[lldb-dev] Module Cache improvements - RFC

Pavel Labath via lldb-dev lldb-dev at lists.llvm.org
Thu Jan 28 04:21:30 PST 2016

Hello all,

we are running into limitations of the current module download/caching
system. A simple android application can link to about 46 megabytes
worth of modules, and downloading that with our current transfer rates
takes about 25 seconds. Much of the data we download this way is never
actually accessed, and yet we download everything immediately upon
starting the debug session, which makes the first session extremely

We could speed up a lot by only downloading the portions of the module
that we really need (in my case this turns out to be about 8
megabytes). Also, further speedups could be made by increasing the
throughput of the gdb-remote protocol used for downloading these files
by using pipelining.

I made a proof-of-concept hack  of these things, put it into lldb and
I was able to get the time for the startup-attach-detach-exit cycle
down to 5.4 seconds (for comparison, the current time for the cycle is
about 3.6 seconds with a hot module cache, and 28(!) seconds with an
empty cache).

Now, I would like to properly implement these things in lldb properly,
so this is a request for comments on my plan. What I would like to do
- Replace ModuleCache with a SectionCache (actually, more like a cache
of arbitrary file chunks). When a the cache gets a request for a file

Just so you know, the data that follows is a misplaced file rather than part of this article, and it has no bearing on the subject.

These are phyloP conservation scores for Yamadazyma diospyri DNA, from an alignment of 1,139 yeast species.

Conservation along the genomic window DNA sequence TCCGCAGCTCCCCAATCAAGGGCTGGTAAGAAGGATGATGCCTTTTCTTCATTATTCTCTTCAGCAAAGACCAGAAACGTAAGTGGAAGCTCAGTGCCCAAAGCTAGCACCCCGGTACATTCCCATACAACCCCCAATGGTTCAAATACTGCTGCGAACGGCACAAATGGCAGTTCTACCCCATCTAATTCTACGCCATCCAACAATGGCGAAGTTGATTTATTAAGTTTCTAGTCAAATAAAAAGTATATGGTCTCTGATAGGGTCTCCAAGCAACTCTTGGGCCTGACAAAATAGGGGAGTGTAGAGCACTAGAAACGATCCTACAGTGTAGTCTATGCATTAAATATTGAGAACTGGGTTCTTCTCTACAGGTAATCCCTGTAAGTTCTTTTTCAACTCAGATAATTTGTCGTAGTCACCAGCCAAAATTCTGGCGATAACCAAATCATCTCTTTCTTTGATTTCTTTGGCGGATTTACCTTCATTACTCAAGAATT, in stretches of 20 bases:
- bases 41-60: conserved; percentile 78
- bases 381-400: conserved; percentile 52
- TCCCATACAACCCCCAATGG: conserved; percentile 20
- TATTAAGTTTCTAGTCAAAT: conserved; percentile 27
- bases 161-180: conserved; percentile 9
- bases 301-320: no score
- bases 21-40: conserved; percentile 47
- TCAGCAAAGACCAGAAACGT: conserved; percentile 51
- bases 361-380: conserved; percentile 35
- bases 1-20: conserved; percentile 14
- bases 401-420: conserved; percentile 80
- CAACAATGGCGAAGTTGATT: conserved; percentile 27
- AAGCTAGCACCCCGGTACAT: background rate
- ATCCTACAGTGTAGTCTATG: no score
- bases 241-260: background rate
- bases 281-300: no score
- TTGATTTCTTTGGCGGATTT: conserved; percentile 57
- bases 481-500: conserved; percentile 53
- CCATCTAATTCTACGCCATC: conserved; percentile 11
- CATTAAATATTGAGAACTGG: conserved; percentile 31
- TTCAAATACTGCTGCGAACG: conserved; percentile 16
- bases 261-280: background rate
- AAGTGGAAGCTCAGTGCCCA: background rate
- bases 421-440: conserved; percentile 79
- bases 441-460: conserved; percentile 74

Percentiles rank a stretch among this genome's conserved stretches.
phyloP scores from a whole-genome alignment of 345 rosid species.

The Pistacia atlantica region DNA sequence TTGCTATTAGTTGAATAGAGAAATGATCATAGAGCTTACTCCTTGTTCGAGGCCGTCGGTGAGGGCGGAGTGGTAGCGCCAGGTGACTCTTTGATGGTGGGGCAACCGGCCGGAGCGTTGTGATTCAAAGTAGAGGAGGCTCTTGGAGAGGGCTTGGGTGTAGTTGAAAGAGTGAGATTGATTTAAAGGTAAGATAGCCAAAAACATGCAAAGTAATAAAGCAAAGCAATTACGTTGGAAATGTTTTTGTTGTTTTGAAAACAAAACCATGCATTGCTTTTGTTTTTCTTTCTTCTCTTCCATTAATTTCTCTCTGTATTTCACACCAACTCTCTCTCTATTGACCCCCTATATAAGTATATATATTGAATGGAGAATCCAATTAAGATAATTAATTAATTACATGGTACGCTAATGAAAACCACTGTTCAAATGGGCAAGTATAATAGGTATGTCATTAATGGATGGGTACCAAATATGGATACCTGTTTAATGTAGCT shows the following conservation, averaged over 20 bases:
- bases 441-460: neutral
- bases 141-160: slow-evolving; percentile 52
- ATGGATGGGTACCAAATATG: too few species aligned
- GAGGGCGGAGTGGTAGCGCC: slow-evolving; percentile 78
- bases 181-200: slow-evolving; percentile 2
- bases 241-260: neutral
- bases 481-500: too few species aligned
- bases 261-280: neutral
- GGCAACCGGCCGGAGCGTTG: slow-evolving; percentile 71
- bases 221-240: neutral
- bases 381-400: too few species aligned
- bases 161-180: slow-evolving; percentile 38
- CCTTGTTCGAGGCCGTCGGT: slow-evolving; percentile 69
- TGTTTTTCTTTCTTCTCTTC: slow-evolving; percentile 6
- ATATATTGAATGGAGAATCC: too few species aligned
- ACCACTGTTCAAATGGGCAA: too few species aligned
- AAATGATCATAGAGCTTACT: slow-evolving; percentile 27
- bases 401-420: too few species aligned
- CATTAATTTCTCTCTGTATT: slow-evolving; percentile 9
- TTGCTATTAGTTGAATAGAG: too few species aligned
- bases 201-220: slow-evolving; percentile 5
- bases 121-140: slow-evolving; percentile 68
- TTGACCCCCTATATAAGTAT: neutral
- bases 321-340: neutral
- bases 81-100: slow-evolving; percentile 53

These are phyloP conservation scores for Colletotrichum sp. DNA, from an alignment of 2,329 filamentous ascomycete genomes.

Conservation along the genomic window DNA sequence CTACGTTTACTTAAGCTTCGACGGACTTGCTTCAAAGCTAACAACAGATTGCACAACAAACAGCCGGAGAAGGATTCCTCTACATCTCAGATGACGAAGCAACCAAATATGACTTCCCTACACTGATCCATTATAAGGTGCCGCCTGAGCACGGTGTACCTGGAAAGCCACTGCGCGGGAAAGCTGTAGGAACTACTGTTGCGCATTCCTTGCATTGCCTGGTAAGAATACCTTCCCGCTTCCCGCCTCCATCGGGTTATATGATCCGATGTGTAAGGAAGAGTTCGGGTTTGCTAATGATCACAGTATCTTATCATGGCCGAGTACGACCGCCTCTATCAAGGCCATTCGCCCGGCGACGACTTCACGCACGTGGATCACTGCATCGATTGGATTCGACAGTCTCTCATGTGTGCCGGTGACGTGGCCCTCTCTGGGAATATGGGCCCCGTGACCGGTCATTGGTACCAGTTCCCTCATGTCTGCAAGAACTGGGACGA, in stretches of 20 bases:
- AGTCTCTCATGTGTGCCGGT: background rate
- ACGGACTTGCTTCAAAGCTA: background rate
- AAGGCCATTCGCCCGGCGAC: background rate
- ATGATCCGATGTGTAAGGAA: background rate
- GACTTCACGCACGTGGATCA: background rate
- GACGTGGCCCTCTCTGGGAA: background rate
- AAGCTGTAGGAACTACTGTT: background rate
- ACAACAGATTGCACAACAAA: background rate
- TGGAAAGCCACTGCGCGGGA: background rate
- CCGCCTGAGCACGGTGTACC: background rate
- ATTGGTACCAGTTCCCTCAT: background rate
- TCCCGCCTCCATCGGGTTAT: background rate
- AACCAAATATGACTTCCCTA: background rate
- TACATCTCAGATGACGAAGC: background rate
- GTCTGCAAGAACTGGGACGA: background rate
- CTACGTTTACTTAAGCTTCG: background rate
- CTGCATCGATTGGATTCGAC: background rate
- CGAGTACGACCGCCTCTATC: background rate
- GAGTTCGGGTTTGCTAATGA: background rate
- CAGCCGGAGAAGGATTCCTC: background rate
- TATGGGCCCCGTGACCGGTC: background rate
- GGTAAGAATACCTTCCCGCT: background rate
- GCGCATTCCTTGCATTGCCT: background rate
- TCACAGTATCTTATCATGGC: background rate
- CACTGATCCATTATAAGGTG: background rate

and the file is not in the cache already, it returns a special kind of
a Module, whose fragments will be downloaded as we are trying to
access them. These fragments will be cached on disk, so that
subsequent requests for the file do not need to re-download them. We
can also have the option to short-circuit this logic and download the
whole file immediately (e.g., when the file is small, or we have a
super-fast way of obtaining the whole file via rsync, etc...)
- Add pipelining support to GDBRemoteCommunicationClient for
communicating with the platform. This actually does not require any
changes to the wire protocol. The only change is in adding the ability
to send an additional request to the server while waiting for the
response to the previous one. Since the protocol is request-response
based and we are communication over a reliable transport stream, each
response can be correctly matched to a request even though we have
multiple packets in flight. Any packets which need to maintain more
complex state (like downloading a single entity using continuation
packets) can still lock the stream to get exclusive access, but I am
not sure if we actually even have any such packets in the platform
flavour of the protocol.
- Paralelize downloading of multiple files in parallel, utilizing
request pipelining. Currently we get the biggest delay when first
attaching to a process (we download file headers and some basic
informative sections) and when we try to set the first symbol-level
breakpoint (we download symbol tables and string sections). Both of
these actions operate on all modules in bulk, which makes them easy
paralelization targets. This will provide a big speed boost, as we
will be eliminating communication latency. Furthermore, in case of
lots of files, we will be overlapping file download  (io) with parsing
(cpu), for an even bigger boost.

What do you think?


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